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  • Janis Schole

Overcoming the Obstacle of Frustration

Heather and I have both been frustrated with ourselves lately. We report our weight to each other every morning, and share encouraging words for both our benefits.

Today, mine were: "Don't panic. It could be so much worse.

I weigh 196.8 lbs today, so not a significant loss from yesterday (0.2), but I'll take it lol. I have not been eating the way I know I should. Although I want to get back to not eating after supper (which is my weakest time of day), maybe I have to make a commitment to only having low-calorie things like cottage cheese, tuna, cauliflower, asparagus, apples or jello before bed. If I start with that, I'm sure it will be an excellent start. It's a compromise. I need to plan ahead to have a list those foods available to pick from.

Perhaps it will also help to put this in perspective if we remind ourselves what number we were at last year at this time.

On Jan. 2, 2019, I was 242.2, so that reminds me that overall, I'm still doing well. This is just a temporary blip, as long as I don't give up. It is very possible to get back on track, it just takes persistent effort and the right attitude.

I need to focus on being proud and remind myself that what seemed impossible at one time wasn't.

We will both get this turned around. We mustn't give up and lose faith in our ability to get through this rough patch.

Being too harsh with myself was the reason I didn't get anywhere for decades. I learned I have to love myself enough to accept imperfection and adjust my goals down so small that they were achievable, building momentum from there. As my mental health improved, my inner strength grew as well. It was also a case of kind of switching my brain from pessimism to optimism because my goals were adjusted to be more realistic.

It was also using reverse psychology, in a way, because when I felt hopeless about losing weight, I changed my goal to simply stop gaining, and the outcome ended up being losing weight with steadily increased momentum.

Finding the tiniest ways to give ourselves credit for success is powerful. The minute we change our perspective so we can see there are things to feel proud of, it sets us up to multiply the pride. The more we feel good about ourselves, the more strength we have to continue making small changes to be proud of.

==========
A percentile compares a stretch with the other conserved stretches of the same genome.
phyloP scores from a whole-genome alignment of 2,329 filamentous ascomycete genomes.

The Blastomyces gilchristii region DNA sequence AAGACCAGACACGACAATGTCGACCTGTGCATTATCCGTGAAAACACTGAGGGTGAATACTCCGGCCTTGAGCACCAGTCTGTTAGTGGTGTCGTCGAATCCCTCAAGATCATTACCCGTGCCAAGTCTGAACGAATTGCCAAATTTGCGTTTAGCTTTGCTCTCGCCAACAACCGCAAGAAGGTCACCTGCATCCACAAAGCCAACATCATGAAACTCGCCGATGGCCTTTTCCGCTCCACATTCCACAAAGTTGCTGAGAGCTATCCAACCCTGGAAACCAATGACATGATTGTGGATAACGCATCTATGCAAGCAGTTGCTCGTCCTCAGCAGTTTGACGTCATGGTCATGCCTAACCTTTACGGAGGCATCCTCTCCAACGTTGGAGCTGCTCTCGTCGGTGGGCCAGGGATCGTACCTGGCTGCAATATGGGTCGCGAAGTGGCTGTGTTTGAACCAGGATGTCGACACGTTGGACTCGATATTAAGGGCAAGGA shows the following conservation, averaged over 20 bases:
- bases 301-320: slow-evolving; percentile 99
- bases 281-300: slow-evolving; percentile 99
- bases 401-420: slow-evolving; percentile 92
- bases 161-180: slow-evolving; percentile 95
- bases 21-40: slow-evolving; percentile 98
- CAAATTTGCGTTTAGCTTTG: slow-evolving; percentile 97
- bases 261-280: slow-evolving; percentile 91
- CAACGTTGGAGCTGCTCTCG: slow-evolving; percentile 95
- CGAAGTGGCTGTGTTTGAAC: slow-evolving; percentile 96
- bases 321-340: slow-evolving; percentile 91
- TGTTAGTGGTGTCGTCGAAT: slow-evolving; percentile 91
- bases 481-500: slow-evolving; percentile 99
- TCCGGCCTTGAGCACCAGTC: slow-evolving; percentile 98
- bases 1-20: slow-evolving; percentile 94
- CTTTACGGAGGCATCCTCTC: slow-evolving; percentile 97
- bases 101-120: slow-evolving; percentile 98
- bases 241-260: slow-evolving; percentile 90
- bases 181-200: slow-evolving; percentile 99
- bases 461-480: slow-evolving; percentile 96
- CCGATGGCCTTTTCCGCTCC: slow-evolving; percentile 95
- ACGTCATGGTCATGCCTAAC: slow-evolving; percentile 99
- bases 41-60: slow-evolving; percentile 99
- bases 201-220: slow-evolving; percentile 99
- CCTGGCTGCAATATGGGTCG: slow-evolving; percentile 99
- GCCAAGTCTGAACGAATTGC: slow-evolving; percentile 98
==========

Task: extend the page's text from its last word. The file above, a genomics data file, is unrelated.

Sometimes, I think that the battle that goes on in our head is all relative. The more badly we wish we could lose weight, the more we self-loath, the worse we feel, and the more we eat and gain. However, when we give ourselves permission to feel good about tiny accomplishments, like only eating 4 cookies instead of the 8 that we wanted, only gaining 1.2 lbs instead of 3, the more positive we can be. Recognizing that factors beyond our control (weather, work, other people) are not currently ideal, helps us see that we do have at least SOME power over ourselves, even if we don't over other things.

There's a razor's edge between excuse-making and giving ourselves some room to simply be real, imperfect people who are doing the best we can in the current circumstances. We have to look at the big picture - not let the trees stop us from seeing the forest.

Have we made some positive habit changes in the past year? Have we lost any weight? Have we felt better about ourselves? Has our health improved? Even if the answer to all of those questions was no, IS IT EVER TOO LATE? NOOOOOOO!!!

Once we start being mindful (aware) of our thought patterns, FAIR and HONEST with ourselves "about our thoughts" and set some REALISTIC goals, we can transform our behaviour - but it's never going to be perfect, because WE ARE NOT AND NEVER WILL BE PERFECT.

If we are in a funk right now, we must calm ourselves that this is temporary. Let's not panic and fall deeper into the rut. We can always climb back out.

I'm going to keep reminding myself of how far I've come, continue thinking about all the little things I'm proud of, seek out inspiration from outside sources, and read more to educate myself, and find motivating ideas.

Instead of sitting around feeling sorry for myself, I'm trying to make progress on my long list of household and blogging tasks, so I can feel good about accomplishing things. It is taking my mind off of food and feeling sorry for myself, replacing negative feelings with good."

I hope my long spiel helped you. It certainly helped me, as I often find when I "think out loud" in my morning communications with Heather. Having her to share with, be accountable to, and know she's listening makes it easier for me to think positive and have more organized thoughts.

Today, we're both working on finding small ways to change the narrative in our heads from negative to positive. That often starts with small positive changes!

Have a good day!!! I'm planning to do the same!

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